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Opinion: Why blacks voters reject Romney
October 11th, 2012
12:29 PM ET

Opinion: Why blacks voters reject Romney

Editor's note: Sherrilyn A. Ifill is a professor at the University of Maryland School of Law and the chairwoman of the U.S. Programs Board of the Open Society Foundations. She is the author of "On the Courthouse Lawn: Confronting the Legacy of Lynching in the Twenty-first Century."

By Sherrilyn A. Ifill, Special to CNN

(CNN) - Mitt Romney's strong debate performance and his apology for his callous remarks deriding 47% of the American public appear to be moving his poll numbers up in some states. But Romney's reinvigorated campaign is unlikely to move black voters.

Black support is at 0%, according to a NBC/Wall Street Journal poll (PDF) reported in late summer. The reasons for this may have powerful implications for the future of black political strength in presidential elections.

It's worth recognizing that the unwillingness of black voters to offer any measurable support for the Republican presidential candidate is unprecedented. It's not enough to say that blacks are voting for President Obama because he's black and that racial solidarity trumps politics. Or to note that black voters are overwhelmingly affiliated with the Democratic Party.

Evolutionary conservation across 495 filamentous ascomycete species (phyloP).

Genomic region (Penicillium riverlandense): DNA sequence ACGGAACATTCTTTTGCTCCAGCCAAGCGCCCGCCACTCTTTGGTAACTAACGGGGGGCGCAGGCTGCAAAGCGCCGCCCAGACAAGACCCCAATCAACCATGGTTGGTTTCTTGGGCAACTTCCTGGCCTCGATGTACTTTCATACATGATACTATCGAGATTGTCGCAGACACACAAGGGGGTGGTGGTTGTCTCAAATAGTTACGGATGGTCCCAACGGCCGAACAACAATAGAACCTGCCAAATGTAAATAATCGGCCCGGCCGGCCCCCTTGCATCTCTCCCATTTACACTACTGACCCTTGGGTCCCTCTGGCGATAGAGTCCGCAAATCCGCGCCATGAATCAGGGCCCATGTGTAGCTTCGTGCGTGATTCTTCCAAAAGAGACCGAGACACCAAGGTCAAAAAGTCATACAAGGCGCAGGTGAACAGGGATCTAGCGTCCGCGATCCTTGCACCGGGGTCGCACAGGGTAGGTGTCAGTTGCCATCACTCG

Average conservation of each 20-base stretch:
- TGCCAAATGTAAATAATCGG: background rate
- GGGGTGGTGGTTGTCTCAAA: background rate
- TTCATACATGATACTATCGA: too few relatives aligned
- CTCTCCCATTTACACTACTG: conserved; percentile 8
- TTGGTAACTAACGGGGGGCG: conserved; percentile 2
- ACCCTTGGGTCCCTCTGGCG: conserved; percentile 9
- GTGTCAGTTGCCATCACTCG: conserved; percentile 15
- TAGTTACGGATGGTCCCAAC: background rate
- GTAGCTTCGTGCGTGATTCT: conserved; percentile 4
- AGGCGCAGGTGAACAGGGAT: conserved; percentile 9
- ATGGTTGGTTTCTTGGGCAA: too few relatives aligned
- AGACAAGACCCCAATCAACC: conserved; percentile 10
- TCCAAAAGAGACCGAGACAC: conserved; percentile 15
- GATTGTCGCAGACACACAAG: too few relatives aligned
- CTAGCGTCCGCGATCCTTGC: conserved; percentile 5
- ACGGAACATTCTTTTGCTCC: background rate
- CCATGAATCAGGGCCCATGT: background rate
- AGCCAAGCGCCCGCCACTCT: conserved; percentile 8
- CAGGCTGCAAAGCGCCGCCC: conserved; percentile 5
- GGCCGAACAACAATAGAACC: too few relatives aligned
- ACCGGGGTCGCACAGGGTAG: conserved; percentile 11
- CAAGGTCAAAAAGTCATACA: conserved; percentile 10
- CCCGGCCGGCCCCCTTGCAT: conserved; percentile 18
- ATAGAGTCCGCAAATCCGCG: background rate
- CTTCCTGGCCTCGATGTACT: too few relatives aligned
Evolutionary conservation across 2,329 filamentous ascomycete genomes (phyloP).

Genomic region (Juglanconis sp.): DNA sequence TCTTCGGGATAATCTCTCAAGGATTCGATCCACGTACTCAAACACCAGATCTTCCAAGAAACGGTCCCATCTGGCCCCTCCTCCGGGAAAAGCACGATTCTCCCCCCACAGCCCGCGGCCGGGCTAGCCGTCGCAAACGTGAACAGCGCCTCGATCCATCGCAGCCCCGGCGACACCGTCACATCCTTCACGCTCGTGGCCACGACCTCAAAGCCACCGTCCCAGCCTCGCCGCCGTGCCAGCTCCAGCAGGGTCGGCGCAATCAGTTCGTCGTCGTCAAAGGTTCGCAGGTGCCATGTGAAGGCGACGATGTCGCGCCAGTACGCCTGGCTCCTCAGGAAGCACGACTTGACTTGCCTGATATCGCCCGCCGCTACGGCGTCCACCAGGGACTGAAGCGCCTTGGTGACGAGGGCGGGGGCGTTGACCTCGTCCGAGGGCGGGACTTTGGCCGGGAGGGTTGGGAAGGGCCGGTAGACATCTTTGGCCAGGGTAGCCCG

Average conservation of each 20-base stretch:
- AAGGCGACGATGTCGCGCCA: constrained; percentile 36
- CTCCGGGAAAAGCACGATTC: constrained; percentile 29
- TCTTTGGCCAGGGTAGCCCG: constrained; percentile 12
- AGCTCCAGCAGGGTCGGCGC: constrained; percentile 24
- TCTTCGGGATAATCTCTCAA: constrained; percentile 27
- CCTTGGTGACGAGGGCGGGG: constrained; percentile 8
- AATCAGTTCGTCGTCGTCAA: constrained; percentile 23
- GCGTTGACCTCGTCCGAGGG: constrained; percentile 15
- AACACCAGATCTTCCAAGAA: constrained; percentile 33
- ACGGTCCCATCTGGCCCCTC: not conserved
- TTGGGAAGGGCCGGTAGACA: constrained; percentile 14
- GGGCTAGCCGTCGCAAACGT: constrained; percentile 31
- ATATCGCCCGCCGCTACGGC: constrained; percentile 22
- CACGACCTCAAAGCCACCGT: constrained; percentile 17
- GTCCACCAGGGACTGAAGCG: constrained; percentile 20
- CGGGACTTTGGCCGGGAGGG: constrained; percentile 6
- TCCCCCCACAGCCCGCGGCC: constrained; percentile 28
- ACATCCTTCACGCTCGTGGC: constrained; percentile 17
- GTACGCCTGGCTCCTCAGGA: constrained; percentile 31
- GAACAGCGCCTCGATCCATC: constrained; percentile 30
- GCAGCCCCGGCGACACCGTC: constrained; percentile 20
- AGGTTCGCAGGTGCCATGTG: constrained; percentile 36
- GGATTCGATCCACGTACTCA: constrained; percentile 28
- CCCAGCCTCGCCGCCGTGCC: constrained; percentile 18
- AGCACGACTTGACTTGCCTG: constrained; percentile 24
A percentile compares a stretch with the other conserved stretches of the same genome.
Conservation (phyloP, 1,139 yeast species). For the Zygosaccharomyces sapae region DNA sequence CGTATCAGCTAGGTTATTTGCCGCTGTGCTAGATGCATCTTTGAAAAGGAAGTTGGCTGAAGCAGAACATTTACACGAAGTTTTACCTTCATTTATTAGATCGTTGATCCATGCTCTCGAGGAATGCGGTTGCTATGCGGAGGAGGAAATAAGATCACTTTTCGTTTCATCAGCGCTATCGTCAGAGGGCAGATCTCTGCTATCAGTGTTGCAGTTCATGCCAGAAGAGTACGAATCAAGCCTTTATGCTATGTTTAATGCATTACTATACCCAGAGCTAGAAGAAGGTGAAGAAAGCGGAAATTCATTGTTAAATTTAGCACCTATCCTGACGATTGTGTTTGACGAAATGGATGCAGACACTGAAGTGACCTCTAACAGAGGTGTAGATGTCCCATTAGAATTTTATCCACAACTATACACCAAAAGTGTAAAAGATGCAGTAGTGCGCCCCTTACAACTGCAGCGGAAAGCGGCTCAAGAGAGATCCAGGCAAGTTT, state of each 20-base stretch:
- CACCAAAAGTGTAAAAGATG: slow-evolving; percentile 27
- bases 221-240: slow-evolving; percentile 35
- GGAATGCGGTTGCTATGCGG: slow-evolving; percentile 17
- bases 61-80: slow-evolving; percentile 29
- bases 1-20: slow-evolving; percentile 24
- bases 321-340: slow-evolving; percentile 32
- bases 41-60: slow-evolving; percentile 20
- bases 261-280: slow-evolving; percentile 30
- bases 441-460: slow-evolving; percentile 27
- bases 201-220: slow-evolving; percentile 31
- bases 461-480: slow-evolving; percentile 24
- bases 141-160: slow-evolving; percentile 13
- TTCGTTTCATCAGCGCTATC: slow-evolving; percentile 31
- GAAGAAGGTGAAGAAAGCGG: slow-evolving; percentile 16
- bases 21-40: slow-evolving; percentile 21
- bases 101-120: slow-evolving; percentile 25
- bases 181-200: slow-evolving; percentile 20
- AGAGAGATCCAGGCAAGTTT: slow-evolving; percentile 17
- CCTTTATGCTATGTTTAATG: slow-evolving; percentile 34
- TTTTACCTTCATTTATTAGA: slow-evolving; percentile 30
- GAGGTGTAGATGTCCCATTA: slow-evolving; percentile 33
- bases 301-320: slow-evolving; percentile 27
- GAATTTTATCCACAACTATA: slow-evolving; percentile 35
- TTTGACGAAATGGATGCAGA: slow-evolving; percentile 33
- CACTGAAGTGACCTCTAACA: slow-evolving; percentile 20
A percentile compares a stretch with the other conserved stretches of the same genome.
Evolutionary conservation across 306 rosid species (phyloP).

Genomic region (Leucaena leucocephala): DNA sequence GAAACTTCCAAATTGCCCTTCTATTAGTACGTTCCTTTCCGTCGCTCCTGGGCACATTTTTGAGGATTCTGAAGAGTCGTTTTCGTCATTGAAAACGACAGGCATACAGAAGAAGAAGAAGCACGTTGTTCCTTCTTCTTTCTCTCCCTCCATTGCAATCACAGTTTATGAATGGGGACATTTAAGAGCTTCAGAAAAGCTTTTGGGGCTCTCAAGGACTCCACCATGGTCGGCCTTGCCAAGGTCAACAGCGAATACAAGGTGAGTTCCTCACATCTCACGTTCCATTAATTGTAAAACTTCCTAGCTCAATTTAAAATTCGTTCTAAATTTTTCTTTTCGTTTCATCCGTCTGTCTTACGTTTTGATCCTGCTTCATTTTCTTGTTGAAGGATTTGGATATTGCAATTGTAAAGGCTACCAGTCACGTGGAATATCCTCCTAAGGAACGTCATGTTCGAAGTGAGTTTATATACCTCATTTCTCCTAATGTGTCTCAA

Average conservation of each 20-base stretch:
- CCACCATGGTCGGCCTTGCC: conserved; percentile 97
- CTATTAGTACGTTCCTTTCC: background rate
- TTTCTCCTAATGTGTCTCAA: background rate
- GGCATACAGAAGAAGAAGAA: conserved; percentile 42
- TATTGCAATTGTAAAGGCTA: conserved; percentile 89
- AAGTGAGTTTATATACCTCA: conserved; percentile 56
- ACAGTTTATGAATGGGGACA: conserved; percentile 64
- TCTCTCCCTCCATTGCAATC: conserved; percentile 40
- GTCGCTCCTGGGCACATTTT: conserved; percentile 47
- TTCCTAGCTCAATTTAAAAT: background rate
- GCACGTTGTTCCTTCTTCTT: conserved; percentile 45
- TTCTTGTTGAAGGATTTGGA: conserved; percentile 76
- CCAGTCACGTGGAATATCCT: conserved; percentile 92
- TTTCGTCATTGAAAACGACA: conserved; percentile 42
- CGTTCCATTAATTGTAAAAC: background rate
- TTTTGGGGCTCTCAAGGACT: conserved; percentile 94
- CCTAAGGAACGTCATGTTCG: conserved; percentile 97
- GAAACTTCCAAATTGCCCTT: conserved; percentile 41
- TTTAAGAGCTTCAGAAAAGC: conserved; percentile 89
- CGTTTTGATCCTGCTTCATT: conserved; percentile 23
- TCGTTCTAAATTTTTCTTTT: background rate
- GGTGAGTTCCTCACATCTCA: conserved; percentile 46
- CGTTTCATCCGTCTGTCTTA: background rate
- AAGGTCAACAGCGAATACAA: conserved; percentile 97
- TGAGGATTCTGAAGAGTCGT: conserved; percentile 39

Sen. John McCain and vice presidential candidate Sarah Palin ran against a considerably more charismatic and untarnished Obama - who was still black in 2008. McCain received 4% of the black vote. Black voters offered measurable levels of support to George W. Bush, 8% in 2000 and 11% in 2004; Ronald Reagan, 11%; and even Richard Nixon, 18%.

One of the reasons African-American voters do not support Romney is that they see the Republican Party's treatment of Obama, from the first weeks of his presidency, as an assault on a kind of racial collective dignity. This includes remarks such as GOP trash-talker John Sununu's description of the first black president of the United States as "lazy" after his poor debate performance.

Read Sherrilyn A. Ifill's full column